Universities – for better or for worse - Sri Lanka Guardian


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Friday, March 7, 2014

Universities – for better or for worse

| by Gajalakshmi Paramasivam 

( March 7, 2014, Melbourne, Sri Lanka Guardian) I write in response to the letter written by the Jaffna University Science Teachers’ Association (JUSTA) published in Sri Lanka Guardian under the heading ‘Woebegone: Rejection Of Hoole’s Application’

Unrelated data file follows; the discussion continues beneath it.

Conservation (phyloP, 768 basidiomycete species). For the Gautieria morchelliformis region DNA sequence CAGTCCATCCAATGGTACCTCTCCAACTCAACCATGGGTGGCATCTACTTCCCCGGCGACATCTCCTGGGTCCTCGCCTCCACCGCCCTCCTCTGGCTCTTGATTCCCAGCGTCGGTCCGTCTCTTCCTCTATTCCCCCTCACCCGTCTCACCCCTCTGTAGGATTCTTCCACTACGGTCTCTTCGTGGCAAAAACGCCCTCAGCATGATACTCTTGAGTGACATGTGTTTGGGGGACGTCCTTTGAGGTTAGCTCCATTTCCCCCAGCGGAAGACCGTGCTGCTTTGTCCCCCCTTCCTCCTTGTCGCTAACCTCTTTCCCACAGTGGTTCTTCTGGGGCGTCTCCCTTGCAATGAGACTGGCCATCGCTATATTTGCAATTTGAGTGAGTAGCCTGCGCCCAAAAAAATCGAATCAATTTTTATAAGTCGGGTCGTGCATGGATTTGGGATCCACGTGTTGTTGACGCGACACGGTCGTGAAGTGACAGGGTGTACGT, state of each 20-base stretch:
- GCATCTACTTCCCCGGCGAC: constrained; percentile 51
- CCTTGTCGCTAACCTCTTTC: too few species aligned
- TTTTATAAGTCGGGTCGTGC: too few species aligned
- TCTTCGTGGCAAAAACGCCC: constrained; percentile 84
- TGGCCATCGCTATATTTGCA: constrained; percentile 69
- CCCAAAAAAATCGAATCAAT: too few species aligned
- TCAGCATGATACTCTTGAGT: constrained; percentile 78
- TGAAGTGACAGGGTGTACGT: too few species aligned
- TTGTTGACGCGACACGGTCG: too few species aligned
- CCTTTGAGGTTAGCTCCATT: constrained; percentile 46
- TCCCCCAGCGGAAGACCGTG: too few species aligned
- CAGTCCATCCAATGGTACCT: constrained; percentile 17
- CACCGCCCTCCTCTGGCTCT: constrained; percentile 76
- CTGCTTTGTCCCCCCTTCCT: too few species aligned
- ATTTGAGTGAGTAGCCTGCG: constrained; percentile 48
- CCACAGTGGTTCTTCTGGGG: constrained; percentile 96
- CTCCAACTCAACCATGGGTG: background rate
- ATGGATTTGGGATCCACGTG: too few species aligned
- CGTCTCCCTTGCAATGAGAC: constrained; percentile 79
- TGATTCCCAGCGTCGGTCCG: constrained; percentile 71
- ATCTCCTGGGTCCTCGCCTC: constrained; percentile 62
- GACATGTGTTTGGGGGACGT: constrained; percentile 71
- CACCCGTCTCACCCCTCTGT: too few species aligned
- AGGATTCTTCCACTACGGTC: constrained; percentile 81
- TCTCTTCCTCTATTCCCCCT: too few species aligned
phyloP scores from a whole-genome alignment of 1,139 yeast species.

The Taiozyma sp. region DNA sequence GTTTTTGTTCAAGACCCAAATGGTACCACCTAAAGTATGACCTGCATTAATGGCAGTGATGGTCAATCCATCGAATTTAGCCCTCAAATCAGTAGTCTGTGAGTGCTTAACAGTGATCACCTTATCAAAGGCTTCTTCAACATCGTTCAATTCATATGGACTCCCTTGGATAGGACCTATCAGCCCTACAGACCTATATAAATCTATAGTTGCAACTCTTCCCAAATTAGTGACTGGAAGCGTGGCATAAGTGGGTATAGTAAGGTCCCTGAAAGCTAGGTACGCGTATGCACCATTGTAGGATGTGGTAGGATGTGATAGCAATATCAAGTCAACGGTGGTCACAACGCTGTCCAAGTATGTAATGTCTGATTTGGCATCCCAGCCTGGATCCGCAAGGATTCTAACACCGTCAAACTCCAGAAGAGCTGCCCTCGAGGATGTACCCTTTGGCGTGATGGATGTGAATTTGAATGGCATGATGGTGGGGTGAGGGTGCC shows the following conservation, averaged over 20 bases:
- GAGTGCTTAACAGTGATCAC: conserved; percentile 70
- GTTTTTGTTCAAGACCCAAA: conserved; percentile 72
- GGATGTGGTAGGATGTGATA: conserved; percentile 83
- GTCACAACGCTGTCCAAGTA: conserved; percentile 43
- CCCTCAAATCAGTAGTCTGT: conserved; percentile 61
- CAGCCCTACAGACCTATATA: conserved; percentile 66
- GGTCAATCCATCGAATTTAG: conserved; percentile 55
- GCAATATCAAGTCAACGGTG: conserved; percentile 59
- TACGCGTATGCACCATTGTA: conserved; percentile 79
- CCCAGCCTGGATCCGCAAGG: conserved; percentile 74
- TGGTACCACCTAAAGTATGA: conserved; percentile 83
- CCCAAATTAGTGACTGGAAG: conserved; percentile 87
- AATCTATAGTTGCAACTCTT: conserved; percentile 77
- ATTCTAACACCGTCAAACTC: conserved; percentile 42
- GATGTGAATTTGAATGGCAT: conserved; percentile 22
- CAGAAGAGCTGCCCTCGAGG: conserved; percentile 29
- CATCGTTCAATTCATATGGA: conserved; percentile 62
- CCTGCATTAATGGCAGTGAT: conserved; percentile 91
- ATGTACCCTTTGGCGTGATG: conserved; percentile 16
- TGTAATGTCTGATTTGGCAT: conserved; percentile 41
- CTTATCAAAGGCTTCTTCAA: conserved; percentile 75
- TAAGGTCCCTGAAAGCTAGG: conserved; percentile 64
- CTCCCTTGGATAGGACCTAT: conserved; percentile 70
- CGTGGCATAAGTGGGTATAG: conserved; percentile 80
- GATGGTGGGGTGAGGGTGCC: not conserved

I identified with many parts of Professor Hoole’s reactions and responses through my own frustrations at the University of New South Wales. I was able to release myself from the political prison that the University had become – due to my belief as an Administrator. Like Professor Hoole, I also applied for many positions – including for one that was structurally established due to my work as a Management Accountant. As Management Accountant, I was highly recognized by the Faculty of Medicine headed by Professor Bruce Dowton who is now Vice Chancellor of Macquarie University. Now I realize that I could not have succeeded to my earned position because I was recruited by those who had politically empowered themselves through the old structure. They were the parents of the University that recruited me and they were still active in their positions not through their performance but through the positions they held. To me that is political power and the money and/or status through such structures are welfare benefits when they are not underpinned by genuine belief.